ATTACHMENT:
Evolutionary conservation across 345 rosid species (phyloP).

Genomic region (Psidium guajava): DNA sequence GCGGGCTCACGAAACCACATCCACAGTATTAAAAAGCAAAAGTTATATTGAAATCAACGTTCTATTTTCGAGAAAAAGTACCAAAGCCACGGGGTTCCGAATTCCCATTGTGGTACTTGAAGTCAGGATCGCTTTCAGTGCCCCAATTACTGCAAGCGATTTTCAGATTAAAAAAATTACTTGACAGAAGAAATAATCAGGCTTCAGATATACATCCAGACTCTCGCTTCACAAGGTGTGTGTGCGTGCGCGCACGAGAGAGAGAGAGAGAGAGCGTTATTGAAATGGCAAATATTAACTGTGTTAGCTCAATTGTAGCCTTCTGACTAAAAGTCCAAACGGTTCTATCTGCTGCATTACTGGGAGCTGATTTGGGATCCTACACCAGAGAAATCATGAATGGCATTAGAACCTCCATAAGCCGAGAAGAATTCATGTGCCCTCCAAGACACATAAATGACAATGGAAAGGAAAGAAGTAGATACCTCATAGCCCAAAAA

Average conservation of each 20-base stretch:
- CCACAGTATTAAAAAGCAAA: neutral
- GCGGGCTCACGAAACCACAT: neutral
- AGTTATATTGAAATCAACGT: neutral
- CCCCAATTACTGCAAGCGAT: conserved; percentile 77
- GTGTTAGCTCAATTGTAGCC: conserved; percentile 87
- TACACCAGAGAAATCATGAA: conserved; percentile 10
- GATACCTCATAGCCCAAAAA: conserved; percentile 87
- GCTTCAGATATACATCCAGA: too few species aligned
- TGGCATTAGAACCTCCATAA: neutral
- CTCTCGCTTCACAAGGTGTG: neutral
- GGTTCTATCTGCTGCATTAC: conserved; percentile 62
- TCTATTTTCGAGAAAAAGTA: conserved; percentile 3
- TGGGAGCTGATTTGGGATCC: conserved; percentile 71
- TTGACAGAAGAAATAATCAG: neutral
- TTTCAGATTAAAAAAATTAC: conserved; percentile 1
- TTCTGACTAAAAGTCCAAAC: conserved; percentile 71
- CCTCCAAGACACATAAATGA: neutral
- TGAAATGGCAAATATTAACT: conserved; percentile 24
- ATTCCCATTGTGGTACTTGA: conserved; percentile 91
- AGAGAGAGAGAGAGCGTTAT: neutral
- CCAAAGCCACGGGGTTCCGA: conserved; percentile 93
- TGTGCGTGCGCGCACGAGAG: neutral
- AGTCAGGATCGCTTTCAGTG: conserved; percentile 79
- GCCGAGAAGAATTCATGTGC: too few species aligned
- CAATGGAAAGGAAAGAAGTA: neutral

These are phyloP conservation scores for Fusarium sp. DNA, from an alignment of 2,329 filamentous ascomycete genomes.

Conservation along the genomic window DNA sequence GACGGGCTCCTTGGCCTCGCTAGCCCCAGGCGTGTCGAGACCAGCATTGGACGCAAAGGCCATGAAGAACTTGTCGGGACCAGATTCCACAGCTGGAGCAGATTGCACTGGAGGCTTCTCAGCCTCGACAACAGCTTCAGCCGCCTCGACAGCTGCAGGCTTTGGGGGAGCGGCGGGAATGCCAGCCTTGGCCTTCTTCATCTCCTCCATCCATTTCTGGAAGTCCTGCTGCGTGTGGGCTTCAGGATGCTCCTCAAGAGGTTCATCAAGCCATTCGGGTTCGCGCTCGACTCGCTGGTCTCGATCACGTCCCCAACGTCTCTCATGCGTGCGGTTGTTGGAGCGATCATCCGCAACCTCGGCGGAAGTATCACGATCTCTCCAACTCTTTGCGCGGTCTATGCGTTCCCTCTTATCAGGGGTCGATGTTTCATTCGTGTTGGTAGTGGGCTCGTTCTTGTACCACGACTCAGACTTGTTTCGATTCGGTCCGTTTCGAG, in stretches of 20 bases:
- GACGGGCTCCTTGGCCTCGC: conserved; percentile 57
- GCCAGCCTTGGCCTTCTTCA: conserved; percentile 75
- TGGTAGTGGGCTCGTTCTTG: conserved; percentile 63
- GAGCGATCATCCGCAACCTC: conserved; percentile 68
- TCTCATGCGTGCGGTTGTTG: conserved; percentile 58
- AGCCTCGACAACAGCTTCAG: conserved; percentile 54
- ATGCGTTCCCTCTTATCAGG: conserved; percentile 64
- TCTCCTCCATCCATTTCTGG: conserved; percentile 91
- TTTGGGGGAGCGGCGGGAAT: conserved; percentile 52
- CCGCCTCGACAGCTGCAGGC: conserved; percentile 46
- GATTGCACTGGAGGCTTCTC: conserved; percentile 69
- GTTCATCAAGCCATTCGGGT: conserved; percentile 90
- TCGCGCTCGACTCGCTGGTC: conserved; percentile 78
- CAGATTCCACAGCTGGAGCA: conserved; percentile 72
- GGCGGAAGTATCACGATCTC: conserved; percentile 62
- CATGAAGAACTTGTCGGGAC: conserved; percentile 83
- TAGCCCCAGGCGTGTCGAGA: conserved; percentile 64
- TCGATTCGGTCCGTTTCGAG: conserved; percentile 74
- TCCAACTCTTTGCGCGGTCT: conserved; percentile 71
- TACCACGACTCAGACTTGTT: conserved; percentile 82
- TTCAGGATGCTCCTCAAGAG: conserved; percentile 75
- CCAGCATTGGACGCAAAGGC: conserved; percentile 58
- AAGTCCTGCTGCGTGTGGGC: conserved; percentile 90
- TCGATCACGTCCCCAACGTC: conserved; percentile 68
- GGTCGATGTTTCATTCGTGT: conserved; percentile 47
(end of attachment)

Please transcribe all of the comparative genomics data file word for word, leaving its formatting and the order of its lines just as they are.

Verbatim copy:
Evolutionary conservation across 345 rosid species (phyloP).

Genomic region (Psidium guajava): DNA sequence GCGGGCTCACGAAACCACATCCACAGTATTAAAAAGCAAAAGTTATATTGAAATCAACGTTCTATTTTCGAGAAAAAGTACCAAAGCCACGGGGTTCCGAATTCCCATTGTGGTACTTGAAGTCAGGATCGCTTTCAGTGCCCCAATTACTGCAAGCGATTTTCAGATTAAAAAAATTACTTGACAGAAGAAATAATCAGGCTTCAGATATACATCCAGACTCTCGCTTCACAAGGTGTGTGTGCGTGCGCGCACGAGAGAGAGAGAGAGAGAGCGTTATTGAAATGGCAAATATTAACTGTGTTAGCTCAATTGTAGCCTTCTGACTAAAAGTCCAAACGGTTCTATCTGCTGCATTACTGGGAGCTGATTTGGGATCCTACACCAGAGAAATCATGAATGGCATTAGAACCTCCATAAGCCGAGAAGAATTCATGTGCCCTCCAAGACACATAAATGACAATGGAAAGGAAAGAAGTAGATACCTCATAGCCCAAAAA

Average conservation of each 20-base stretch:
- CCACAGTATTAAAAAGCAAA: neutral
- GCGGGCTCACGAAACCACAT: neutral
- AGTTATATTGAAATCAACGT: neutral
- CCCCAATTACTGCAAGCGAT: conserved; percentile 77
- GTGTTAGCTCAATTGTAGCC: conserved; percentile 87
- TACACCAGAGAAATCATGAA: conserved; percentile 10
- GATACCTCATAGCCCAAAAA: conserved; percentile 87
- GCTTCAGATATACATCCAGA: too few species aligned
- TGGCATTAGAACCTCCATAA: neutral
- CTCTCGCTTCACAAGGTGTG: neutral
- GGTTCTATCTGCTGCATTAC: conserved; percentile 62
- TCTATTTTCGAGAAAAAGTA: conserved; percentile 3
- TGGGAGCTGATTTGGGATCC: conserved; percentile 71
- TTGACAGAAGAAATAATCAG: neutral
- TTTCAGATTAAAAAAATTAC: conserved; percentile 1
- TTCTGACTAAAAGTCCAAAC: conserved; percentile 71
- CCTCCAAGACACATAAATGA: neutral
- TGAAATGGCAAATATTAACT: conserved; percentile 24
- ATTCCCATTGTGGTACTTGA: conserved; percentile 91
- AGAGAGAGAGAGAGCGTTAT: neutral
- CCAAAGCCACGGGGTTCCGA: conserved; percentile 93
- TGTGCGTGCGCGCACGAGAG: neutral
- AGTCAGGATCGCTTTCAGTG: conserved; percentile 79
- GCCGAGAAGAATTCATGTGC: too few species aligned
- CAATGGAAAGGAAAGAAGTA: neutral

These are phyloP conservation scores for Fusarium sp. DNA, from an alignment of 2,329 filamentous ascomycete genomes.

Conservation along the genomic window DNA sequence GACGGGCTCCTTGGCCTCGCTAGCCCCAGGCGTGTCGAGACCAGCATTGGACGCAAAGGCCATGAAGAACTTGTCGGGACCAGATTCCACAGCTGGAGCAGATTGCACTGGAGGCTTCTCAGCCTCGACAACAGCTTCAGCCGCCTCGACAGCTGCAGGCTTTGGGGGAGCGGCGGGAATGCCAGCCTTGGCCTTCTTCATCTCCTCCATCCATTTCTGGAAGTCCTGCTGCGTGTGGGCTTCAGGATGCTCCTCAAGAGGTTCATCAAGCCATTCGGGTTCGCGCTCGACTCGCTGGTCTCGATCACGTCCCCAACGTCTCTCATGCGTGCGGTTGTTGGAGCGATCATCCGCAACCTCGGCGGAAGTATCACGATCTCTCCAACTCTTTGCGCGGTCTATGCGTTCCCTCTTATCAGGGGTCGATGTTTCATTCGTGTTGGTAGTGGGCTCGTTCTTGTACCACGACTCAGACTTGTTTCGATTCGGTCCGTTTCGAG, in stretches of 20 bases:
- GACGGGCTCCTTGGCCTCGC: conserved; percentile 57
- GCCAGCCTTGGCCTTCTTCA: conserved; percentile 75
- TGGTAGTGGGCTCGTTCTTG: conserved; percentile 63
- GAGCGATCATCCGCAACCTC: conserved; percentile 68
- TCTCATGCGTGCGGTTGTTG: conserved; percentile 58
- AGCCTCGACAACAGCTTCAG: conserved; percentile 54
- ATGCGTTCCCTCTTATCAGG: conserved; percentile 64
- TCTCCTCCATCCATTTCTGG: conserved; percentile 91
- TTTGGGGGAGCGGCGGGAAT: conserved; percentile 52
- CCGCCTCGACAGCTGCAGGC: conserved; percentile 46
- GATTGCACTGGAGGCTTCTC: conserved; percentile 69
- GTTCATCAAGCCATTCGGGT: conserved; percentile 90
- TCGCGCTCGACTCGCTGGTC: conserved; percentile 78
- CAGATTCCACAGCTGGAGCA: conserved; percentile 72
- GGCGGAAGTATCACGATCTC: conserved; percentile 62
- CATGAAGAACTTGTCGGGAC: conserved; percentile 83
- TAGCCCCAGGCGTGTCGAGA: conserved; percentile 64
- TCGATTCGGTCCGTTTCGAG: conserved; percentile 74
- TCCAACTCTTTGCGCGGTCT: conserved; percentile 71
- TACCACGACTCAGACTTGTT: conserved; percentile 82
- TTCAGGATGCTCCTCAAGAG: conserved; percentile 75
- CCAGCATTGGACGCAAAGGC: conserved; percentile 58
- AAGTCCTGCTGCGTGTGGGC: conserved; percentile 90
- TCGATCACGTCCCCAACGTC: conserved; percentile 68
- GGTCGATGTTTCATTCGTGT: conserved; percentile 47